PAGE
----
I’M not sure what the joke was, but there was Cyril Ramaphosa, having a fit of the giggles. It came during Wednesday’s media briefing on the cabinet’s Covid-19 action plan just as the EFF commander-in-chief Julius Malema threatened to nationalise the country’s private hospitals.
Without coming over all po-faced, and there’s certainly a lot of that about, what with the Slaughtered Lamb (“Finest Ales & Pies”) now closed for the foreseeable, it should be stressed that this is no laughing matter.
Given the number of South Africans infected with HIV and tuberculosis and the broken and beggared public health sector, the government is facing a potentially massive catastrophe. Talk of coronageddon this winter is not without foundation.
So, the president duly chaired a multi-party pow-wow on strategies to slow the spread of Covid-19 and raise awareness of such attempts. Given the circumstances, it emerged that all concerned were committed to supporting government efforts to tackle the crisis.
The DA’s John Steenhuisen, for example, called on the private sector to do their bit as well, and urged citizens to stop panic buying and to avoid sources of fake news. Pieter Groenewald, of the Freedom Front Plus, suggested government communicate with the public daily to keep them more informed.
And from Malema: “We also call upon the private hospitals that the only way to avoid nationalisation of those private hospitals is by fully cooperating with the minister of health when he gives beds for our sick people. It is not time to make profit.”
At which point Squirrel had the chuckles. Just briefly though. Within moments it was back with the stern concern as Juju, warning of “corrupt elements” that will be gathering at the funerals, urged government to ensure that “no-one steals out of this disaster”.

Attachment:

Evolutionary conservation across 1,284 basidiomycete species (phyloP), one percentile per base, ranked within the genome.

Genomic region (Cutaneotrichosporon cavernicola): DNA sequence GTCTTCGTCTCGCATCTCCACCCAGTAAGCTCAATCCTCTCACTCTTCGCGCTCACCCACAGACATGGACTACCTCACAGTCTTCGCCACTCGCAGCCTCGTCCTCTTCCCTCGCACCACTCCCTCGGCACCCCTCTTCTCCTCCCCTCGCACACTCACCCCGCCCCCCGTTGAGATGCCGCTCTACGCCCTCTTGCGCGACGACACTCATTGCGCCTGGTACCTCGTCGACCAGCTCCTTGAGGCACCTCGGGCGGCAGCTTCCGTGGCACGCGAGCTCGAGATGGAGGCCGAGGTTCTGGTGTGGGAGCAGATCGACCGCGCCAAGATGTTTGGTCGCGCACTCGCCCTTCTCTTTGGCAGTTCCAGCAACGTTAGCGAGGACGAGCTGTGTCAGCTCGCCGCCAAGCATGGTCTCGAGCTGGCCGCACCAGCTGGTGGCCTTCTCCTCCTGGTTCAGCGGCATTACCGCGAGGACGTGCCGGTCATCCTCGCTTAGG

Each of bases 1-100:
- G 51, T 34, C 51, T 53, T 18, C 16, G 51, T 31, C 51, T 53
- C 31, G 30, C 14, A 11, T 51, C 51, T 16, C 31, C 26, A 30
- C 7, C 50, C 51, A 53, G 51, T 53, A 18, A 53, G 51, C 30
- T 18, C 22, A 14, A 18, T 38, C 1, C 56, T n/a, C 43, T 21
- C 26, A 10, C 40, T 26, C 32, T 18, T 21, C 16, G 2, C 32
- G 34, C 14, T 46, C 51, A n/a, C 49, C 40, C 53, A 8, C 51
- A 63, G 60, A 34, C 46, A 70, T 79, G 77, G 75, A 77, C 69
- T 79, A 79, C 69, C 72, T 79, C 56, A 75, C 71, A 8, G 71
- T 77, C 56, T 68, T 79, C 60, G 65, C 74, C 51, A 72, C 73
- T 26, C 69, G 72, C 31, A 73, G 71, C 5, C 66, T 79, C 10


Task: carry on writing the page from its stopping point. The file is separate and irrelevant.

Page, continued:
A clip of the incident has gone viral, along with claims that it provides “some light relief” in these troubling times. That may well be. However, after watching the full video of the presser, it’s still not exactly clear what is so amusing about Il Douche’s comments. But we can hazard a guess or two.
According to psychologists and neuroscientists, there are good reasons why we crack up at inappropriate times. The nervous laughter could be an involuntary response to relieve tension and anxiety. Our brains need to diffuse the anxiety triggered by upsetting matters and laughing could be seen as a defensive coping mechanism at times of such dread and despond.
In this case, perhaps, Squirrel had no choice but to laugh. He was in the presence of one whose strategic use of the moron card is legendary. This is not a person who simply doesn’t know any better. This is a person who knows enough to know that knowing nothing is never the issue; all that matters on the podium is making a very loud noise that sounds, in a crudely clichéd fashion, vaguely revolutionary.
So, on the brink of a looming health crisis, with a hugely controversial and potentially disastrous national health insurance about to be forced upon the populace, Malema makes empty threats about nationalising private hospitals? Laugh? You must. It’s either that or weep.
The idiocy of it all is a bit … well, it’s like signing up at Arthur Murray and discovering that the dance instructor is Carl Niehaus.
But speaking of idiocy, it would probably be far more useful for all concerned if government trotted out some scientists at their pandemic briefings. We need to hear from experts at such times, not the usual bullshitters.
To their credit, government is at least taking heed of the scientific community. According to a News24 report, Squirrel was somehow shocked into action after being told last weekend that, if government’s response to the pandemic is slow or inadequate, as many as 351 000 people could die.
That figure, according to the South African Centre for Epidemiological Modelling and Analysis, in conjunction with the National Institute for Communicable Diseases, is based on an infection rate of 40%. If the infection rate is 10%, then 87 900 people could die; if 20%, then there could be 176 000 fatalities.